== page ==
Primož Roglič avoids crash, but Adam Yates, Hugh Carthy lose time

Alex Aranburu misses chance to snatch leader's jersey as pileup late in stage sees a few GC favorites lose time.

Photo: Stuart Franklin/Getty Images

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BURGOS, Spain (VN) — Unlike the Tour de France, when Primož Roglič crashed heavily in stage 3, luck so far is on his side at the Vuelta a España.

The Jumbo-Visma star narrowly avoided crashing late in Sunday’s frenetic bunch sprint finale in stage 2, and saved his race leader’s red jersey.

Roglič and King of the Mountains jersey Sepp Kuss (Jumbo-Visma) both managed to steer wide of the falling bodies to finish safely in the main bunch.

“We avoided it and didn’t crash,” Roglič said. “This is cycling. You always need a bit of luck on your side.”

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Riders went down in the middle of the pack with about 4.5km to go in Sunday’s 166km stage, and a few top names ended up losing time, including Adam Yates (Ineos Grenadiers) and Hugh Carthy (EF Education-Nippo).

Because the crash happened outside the “safe zone” at 3km to go, any time differences stuck.

Ineos Grenadiers saw Yates lose 31 seconds and teammate Pavel Sivakov give up 1:15.

Others caught up included Carthy, last year’s third-place finisher, who ceded 38 seconds.

Yates and Carthy both gave up time Saturday to Roglič, and slipped to 56th at 51 seconds back for Yates, and 1:11 back for Carthy.

Also read: What the stars said after Stage 2

Others losing time were Lucas Hamilton (BikeExchange) at 31 seconds, Jack Haig (Bahrain-Victorious) at 38 seconds, and David de la Cruz (UAE-Emirates) at 1:11.

Several riders were injured, including riders from Bora-Hansgrohe, Israel Start-Up Nation and Burgos-BH.

Still in red but ready to give it away

Roglič, who barnstormed to victory in Saturday’s opening time trial, also kept the red leader’s jersey after second-place rider Alex Aranburu (Astana-Premier Tech) finished outside the finish-line time bonuses.

Aranburu started Sunday six seconds behind Roglič, and won back two seconds in an intermediate sprint to trim the gap to four seconds going into the sprint. He would have taken red if he had finished in the top-3, but could only muster fifth.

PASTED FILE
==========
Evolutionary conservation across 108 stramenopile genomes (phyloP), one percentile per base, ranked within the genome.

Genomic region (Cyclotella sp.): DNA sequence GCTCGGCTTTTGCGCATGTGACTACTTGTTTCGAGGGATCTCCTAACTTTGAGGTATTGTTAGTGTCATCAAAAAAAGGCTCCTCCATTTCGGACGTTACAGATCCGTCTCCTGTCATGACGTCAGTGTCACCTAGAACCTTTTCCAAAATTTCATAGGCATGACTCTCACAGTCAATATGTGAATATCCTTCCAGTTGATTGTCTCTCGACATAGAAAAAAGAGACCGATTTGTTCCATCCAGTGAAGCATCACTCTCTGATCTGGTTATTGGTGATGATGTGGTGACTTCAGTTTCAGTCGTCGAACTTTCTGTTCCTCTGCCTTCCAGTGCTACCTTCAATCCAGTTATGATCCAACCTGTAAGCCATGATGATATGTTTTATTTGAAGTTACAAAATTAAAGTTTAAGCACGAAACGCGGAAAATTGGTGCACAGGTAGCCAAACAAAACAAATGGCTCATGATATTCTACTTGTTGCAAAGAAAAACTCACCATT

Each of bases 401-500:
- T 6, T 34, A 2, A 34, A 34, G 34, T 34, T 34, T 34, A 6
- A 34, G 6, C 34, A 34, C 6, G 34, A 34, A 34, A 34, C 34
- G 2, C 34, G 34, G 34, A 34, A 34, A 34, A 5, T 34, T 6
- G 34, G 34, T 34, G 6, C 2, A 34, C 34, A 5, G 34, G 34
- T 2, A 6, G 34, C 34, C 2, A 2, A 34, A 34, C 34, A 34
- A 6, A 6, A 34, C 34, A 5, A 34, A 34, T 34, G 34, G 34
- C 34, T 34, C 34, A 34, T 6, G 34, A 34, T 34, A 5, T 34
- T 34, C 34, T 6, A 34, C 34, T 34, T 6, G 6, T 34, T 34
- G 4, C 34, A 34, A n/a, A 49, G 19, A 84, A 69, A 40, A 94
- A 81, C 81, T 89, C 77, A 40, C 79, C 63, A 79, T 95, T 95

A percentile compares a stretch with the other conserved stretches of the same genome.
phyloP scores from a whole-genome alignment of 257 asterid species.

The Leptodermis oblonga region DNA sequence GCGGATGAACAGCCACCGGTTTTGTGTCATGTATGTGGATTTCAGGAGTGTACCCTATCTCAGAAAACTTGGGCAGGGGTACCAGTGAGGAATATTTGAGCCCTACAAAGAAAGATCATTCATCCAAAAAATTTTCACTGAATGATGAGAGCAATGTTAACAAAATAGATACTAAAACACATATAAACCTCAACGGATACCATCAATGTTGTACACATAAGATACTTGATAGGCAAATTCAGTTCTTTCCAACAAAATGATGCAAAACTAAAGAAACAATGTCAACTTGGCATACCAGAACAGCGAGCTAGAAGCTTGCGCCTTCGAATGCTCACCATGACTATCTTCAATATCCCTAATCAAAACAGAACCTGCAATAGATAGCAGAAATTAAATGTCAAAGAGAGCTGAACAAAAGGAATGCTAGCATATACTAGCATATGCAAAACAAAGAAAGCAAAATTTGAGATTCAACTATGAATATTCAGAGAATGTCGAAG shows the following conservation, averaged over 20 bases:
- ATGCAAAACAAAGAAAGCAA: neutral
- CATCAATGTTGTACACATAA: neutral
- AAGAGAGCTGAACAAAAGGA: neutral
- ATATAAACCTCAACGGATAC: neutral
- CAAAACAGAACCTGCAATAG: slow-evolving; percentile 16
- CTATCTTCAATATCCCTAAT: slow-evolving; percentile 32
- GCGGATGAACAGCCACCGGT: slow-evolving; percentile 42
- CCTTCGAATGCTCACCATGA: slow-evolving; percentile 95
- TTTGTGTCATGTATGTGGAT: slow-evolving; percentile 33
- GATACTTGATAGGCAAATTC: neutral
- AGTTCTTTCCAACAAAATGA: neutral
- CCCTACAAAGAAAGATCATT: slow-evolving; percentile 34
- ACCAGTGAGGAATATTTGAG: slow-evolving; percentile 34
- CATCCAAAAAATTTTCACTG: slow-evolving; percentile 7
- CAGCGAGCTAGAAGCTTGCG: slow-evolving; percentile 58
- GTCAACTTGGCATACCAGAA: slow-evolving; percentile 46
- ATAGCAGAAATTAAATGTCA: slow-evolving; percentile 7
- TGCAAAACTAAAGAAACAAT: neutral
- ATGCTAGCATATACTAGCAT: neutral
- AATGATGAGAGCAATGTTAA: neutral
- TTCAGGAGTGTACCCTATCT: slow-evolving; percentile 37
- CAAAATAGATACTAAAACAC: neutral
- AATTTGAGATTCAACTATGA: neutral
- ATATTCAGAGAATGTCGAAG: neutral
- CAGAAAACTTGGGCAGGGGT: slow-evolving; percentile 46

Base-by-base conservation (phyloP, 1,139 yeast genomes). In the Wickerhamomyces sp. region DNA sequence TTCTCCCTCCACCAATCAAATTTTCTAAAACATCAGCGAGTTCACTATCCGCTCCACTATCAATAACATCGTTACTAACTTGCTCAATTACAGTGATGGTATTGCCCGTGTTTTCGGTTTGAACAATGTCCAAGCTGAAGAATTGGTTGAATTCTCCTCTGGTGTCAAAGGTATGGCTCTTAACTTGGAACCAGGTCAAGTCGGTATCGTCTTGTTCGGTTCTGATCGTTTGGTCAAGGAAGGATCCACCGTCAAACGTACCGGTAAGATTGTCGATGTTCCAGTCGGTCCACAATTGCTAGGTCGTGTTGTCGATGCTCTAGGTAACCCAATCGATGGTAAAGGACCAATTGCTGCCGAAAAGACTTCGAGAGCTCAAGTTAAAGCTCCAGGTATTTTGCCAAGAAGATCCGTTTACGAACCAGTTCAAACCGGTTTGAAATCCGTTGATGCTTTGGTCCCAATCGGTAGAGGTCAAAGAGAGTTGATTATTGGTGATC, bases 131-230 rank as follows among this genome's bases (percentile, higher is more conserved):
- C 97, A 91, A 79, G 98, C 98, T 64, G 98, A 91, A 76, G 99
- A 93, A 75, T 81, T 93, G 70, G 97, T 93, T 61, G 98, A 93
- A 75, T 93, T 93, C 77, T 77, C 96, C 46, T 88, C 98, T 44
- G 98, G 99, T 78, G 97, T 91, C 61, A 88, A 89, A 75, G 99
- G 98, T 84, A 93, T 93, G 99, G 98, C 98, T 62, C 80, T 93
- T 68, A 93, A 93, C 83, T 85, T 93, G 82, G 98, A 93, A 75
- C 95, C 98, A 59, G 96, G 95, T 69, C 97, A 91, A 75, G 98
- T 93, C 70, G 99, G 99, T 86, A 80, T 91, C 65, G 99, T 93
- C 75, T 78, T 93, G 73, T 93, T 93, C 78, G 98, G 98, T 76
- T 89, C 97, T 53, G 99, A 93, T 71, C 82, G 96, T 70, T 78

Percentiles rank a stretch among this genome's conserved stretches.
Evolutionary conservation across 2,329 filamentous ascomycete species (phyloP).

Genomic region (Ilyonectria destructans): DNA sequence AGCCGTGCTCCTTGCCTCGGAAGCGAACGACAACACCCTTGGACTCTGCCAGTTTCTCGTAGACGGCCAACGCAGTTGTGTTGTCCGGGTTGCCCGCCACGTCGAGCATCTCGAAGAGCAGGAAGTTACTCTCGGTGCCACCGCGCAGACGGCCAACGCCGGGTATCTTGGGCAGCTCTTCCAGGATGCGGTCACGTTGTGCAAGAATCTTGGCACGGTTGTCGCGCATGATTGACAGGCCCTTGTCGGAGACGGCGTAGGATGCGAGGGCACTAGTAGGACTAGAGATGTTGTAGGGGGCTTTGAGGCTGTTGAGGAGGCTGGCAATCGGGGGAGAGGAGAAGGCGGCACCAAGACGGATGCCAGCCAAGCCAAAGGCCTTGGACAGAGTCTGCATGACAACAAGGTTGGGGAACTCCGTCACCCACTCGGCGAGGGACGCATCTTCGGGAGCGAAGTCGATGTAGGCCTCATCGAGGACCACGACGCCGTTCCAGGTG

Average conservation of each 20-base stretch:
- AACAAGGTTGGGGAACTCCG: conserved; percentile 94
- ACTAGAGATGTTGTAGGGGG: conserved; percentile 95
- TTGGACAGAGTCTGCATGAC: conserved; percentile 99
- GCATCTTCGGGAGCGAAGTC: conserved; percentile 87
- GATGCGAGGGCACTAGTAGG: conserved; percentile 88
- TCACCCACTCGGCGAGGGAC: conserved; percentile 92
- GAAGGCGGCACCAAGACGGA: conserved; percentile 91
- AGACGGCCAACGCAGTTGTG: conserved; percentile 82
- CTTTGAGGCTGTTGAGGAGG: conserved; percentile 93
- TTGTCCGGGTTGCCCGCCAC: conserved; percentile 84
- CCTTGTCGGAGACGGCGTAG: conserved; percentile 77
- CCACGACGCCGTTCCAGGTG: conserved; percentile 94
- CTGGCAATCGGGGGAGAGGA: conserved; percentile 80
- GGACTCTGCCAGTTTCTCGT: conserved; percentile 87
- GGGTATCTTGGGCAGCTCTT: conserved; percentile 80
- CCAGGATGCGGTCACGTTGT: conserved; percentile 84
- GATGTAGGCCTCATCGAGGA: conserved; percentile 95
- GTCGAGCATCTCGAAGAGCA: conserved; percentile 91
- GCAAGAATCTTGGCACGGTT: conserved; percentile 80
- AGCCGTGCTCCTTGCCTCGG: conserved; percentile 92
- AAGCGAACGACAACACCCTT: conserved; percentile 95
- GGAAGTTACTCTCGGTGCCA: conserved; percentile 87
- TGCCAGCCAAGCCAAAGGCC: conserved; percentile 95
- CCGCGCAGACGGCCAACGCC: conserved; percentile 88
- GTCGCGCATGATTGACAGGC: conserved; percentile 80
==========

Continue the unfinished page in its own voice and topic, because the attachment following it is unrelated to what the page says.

That keeps Roglič in the leader’s jersey, even though he said he has no intention of sweeping the entire three-week Vuelta decked out in red.

“It wouldn’t be a problem to lose it,” Roglič said. “Like I always say, I would be the most happy if I could put the red jersey on after the TT in Santiago after the last stage.”

Also read: Crosswinds, heat heighten stakes in first week

Roglič wouldn’t mind giving up red for a few days to a non-threatening rider, but he will be keeping a sharp eye on his direct GC rivals in Monday’s summit finale at Picón Blanco, a steep first-category summit that could see him widen his lead even more.

“First of all we have to get through the flat. It will be nervous with wind and the flat parts,” he said. “It is a super-hard climb, and for sure there will be some time gaps between us and the best guys.

“Our main concern tomorrow is to get to the climb, and then to do our best,” he said. “We will see who is the best early in this race.”

Kuss, meanwhile, rode Sunday’s stage decked out in the blue and white climber’s jersey, with tape and gloves to match. With no climber’s points in play Sunday, he will carry the distinctive climber’s jersey into Monday’s stage.

“The goal is to help Primož,” Kuss said at the start Sunday. “It’s kind of nice to have the climber’s jersey, but I am not going to be defending it. I got it [Saturday] because I went hardest on the climbing part of the time trial. Monday is a real climb, so it will be a hard stage already.”

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